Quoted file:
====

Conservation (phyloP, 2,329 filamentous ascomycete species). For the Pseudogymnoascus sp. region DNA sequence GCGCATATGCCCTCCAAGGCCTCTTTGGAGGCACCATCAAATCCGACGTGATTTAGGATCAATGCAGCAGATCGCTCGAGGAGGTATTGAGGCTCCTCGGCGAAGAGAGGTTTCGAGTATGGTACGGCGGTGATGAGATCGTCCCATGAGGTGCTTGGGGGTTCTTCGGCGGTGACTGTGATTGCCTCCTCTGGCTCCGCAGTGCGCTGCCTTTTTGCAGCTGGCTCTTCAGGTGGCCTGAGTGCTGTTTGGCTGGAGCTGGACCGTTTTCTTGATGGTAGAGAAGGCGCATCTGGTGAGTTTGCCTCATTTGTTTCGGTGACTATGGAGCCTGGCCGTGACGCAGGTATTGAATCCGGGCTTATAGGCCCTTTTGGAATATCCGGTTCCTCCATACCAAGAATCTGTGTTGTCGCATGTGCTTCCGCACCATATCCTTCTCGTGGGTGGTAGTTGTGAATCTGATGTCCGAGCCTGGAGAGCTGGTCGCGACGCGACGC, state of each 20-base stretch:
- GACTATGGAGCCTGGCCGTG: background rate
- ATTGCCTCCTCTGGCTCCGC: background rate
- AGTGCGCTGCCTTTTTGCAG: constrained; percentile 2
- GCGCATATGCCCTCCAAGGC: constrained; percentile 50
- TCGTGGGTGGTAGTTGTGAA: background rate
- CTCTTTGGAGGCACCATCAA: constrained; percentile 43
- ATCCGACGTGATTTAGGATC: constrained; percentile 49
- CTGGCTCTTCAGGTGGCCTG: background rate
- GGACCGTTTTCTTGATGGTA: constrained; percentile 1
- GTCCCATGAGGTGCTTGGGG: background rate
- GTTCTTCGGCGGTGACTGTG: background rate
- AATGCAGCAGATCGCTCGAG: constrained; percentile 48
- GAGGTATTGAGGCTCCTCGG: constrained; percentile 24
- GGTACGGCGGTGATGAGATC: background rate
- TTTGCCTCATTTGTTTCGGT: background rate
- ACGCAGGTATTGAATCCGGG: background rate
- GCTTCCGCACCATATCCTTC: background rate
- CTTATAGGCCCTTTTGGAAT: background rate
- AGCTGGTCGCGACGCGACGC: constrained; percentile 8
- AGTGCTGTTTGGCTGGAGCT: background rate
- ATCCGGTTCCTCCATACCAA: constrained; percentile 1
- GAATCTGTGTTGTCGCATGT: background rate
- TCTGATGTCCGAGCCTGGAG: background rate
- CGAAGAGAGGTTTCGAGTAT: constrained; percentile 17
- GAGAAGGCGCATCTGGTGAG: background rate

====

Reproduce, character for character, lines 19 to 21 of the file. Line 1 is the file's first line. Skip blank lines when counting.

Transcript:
- CTTATAGGCCCTTTTGGAAT: background rate
- AGCTGGTCGCGACGCGACGC: constrained; percentile 8
- AGTGCTGTTTGGCTGGAGCT: background rate